An immediate threat to citizens’ right to privacy
Sisters in Islam (SIS) is alarmed at the July 27 raid by Jais on a private residence.
News reports quoted the occupant Razman (no second name given) as saying that a group of 10 officers appeared at his home 2.30am and broke down the front-door grille with a hammer.
Such was the level of aggression that Razman initially thought he was about to be attacked by intruders.
Jais’ overzealousness is distressing to say the least – one can only imagine Razman’s fear in the dark of that early morning, while he was taking his first meal (sahur) before beginning the day’s fast.
It is a grave situation in itself – but there is a large, imminent, more sinister threat to society.
The officers were there to investigate “kegiatan maksiat” or – translated literally – “vice activity”.
This brings up the disturbing question of moral policing. The reality is that it is religious officers who decide when and where sin is occurring and what action to take – all with no transparent or consistent protocol.
Over the years, SIS has stated / highlighted? how this might lead to the violation of personal dignity and privacy that is forbidden in the Qur’an and hadith.
In this recent case, officers smashed their way onto the premises without a warrant.
A statement from SIS in early 2010 says:
“Respect for the personal privacy of individuals and the immunity of private dwellings against intrusion of any kinds is clearly provided for in the Qur’an.
“Surah an-Nur 24: 27 & 28 states that: O you who believe! Enter not houses other than your own, until you have asked for permission and saluted those in them: that is best for you, in order that you may take heed. If you find no one in the house, enter not until permission is given you: if you are asked to go back, go back: that makes for greater purity for yourselves: and God knows well all that you do.
“Permission to enter a private house is to be solicited three times; if it is not granted, then the caller must leave (hadith reported in Mukhtasar Sahih Muslim, hadith 1421).”
The officers who raided Razman’s home acted upon suspicion not evidence when the text of the Qur’an clearly forbids indulgence in suspicions that are degrading and offensive to the personal dignity of others.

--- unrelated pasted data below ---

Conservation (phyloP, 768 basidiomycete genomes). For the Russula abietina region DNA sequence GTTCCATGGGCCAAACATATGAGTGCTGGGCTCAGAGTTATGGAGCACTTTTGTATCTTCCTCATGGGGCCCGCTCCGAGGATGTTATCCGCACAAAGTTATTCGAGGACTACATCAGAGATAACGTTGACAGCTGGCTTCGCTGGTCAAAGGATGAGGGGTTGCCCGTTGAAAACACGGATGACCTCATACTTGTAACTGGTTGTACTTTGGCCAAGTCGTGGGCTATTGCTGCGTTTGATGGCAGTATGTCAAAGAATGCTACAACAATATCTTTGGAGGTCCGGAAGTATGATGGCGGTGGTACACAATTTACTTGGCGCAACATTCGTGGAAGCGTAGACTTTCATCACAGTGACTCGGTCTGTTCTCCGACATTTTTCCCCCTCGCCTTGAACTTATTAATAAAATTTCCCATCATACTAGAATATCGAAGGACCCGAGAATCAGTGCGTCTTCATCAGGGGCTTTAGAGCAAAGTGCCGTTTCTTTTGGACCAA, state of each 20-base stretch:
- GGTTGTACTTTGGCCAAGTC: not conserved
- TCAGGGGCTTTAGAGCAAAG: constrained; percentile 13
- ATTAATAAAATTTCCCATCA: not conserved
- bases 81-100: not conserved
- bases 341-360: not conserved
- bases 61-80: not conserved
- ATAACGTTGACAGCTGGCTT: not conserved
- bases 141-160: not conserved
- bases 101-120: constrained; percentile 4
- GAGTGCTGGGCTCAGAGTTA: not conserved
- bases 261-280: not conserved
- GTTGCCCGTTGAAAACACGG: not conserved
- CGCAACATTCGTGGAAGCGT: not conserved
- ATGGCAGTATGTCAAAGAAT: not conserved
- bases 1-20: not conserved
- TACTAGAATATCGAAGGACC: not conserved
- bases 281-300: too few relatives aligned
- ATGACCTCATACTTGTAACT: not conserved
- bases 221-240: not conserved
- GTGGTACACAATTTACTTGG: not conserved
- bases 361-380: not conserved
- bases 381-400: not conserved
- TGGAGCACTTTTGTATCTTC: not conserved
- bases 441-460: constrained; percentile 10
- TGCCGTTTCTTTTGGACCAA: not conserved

Surah al-Hujarat 49:12 states that:
“O you who believe! Avoid suspicion as much (as possible): for suspicion in some cases is a sin; and spy not on each other, nor speak ill of each other behind their backs ¦ But fear God, for God is Oft-returning, Most Merciful.”
Also from SIS’ 2010 statement:
“The Qur’anic prohibition on spying occurs in absolutely general and unqualified terms, and is thus addressed to everyone, including government agencies and law enforcement officers.”
Law enforcement officers must only act on the basis of what is known through direct observation, which was evidently not the case in this recent raid.
Razman also said that he was threatened with rough treatment (“kekasaran akan dilakukan”). Does the rakyat now have to live in the stranglehold of fear?
The officers were apparently mistaken about the immoral behaviour they thought was taking place in Razman’s home. It is entirely possible also for investigators to mistakenly enter non-Muslim homes – human error is natural.
With no check-and-balance mechanism, Malaysian Syariah law enforcers can seemingly conduct random raids as often as they like, and now, behave in a menacing manner.
The Qur’an is very clear on the matter and SIS strongly urges authorities to immediately impose transparent limits and protocols for raids by religious departments.
Without this, privacy will evaporate and we tread on a treacherous path from which it will be almost impossible to return.
Sisters in Islam